The response from Romanian NGOs against the budget-reporting proposal was fierce. Several of the country's most prominent organisations, including Liberties member APADOR-CH, published a letter of protest against the bill and urged MPs to reject it. After great pressure, the legislation was put on hold until after the summer.

Although there has been little reaction from outside of the country, perhaps in the hope that MPs will yet come to their senses, the situation has not escaped the attention of some in Brussels. In April, MEPs from the Greens/EFA group in the European Parliament issued a statement warning of the Romanian government’s attempts to 'shrink the freedoms and liberties that citizens and civil society organisations now enjoy'. If the government decides to revive the aforementioned bills, stronger and more widely supported responses by the EP will be important.

Strong public stands against the vilification of NGOs are especially important because of the danger posed by such attacks – danger that goes beyond the obvious restrictions on our rights. Politicians' rhetoric against the work of NGOs and even threats against their supporters can too easily be seen as implicitly condoning violence against them. We have already seen such behaviour in other EU countries where the government has shown distaste for civil liberties. The politically motivated beating of a Slovak NGO worker in September 2016 and the ransacking of the offices of an LGBT rights group in Poland in June of this year are but two examples.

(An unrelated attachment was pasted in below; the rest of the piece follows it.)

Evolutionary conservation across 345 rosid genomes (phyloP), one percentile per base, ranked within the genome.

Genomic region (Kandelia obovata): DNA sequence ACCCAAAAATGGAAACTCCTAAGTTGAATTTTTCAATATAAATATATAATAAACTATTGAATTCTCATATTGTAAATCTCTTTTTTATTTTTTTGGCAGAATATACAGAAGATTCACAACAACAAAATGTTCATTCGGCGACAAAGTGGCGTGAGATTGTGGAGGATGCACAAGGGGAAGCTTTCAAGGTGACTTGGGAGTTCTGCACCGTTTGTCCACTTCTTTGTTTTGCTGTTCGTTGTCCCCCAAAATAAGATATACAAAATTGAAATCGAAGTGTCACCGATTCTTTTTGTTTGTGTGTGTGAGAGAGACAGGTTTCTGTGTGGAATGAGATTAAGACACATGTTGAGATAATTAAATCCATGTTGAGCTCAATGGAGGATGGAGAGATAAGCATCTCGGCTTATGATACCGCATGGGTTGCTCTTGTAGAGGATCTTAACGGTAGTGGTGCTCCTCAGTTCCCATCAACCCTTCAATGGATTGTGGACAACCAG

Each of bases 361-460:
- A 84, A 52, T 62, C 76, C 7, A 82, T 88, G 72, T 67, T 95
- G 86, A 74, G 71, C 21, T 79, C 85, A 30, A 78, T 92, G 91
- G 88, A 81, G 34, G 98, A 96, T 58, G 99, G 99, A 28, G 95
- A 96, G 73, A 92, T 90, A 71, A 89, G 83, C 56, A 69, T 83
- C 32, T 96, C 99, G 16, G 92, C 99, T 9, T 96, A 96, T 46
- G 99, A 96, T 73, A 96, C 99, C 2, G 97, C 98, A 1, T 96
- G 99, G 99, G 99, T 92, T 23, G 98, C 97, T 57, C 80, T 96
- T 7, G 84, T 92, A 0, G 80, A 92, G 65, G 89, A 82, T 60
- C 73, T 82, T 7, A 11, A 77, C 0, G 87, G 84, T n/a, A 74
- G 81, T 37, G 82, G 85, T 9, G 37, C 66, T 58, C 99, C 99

In fact, we are already seeing the emergence of this in Romania: in June, a man was beaten on his way to the Bucharest Pride march for no other reason than that his clothes bore the rainbow pattern of the LGBT flag. When politicians openly threaten violence, it serves as a tacit approval for others to carry out such acts.

As the country's MPs return from the summer recess, the aforementioned legislation could well come back to the fore of their agenda. The year started on a high note for civil liberties groups, but that has made them a target for politicians who want to avoid accountability to the public. In Romania, as in other parts of the EU, NGOs are now entering the opening stages of a new fight for their survival and the survival of democracy and the rule of law.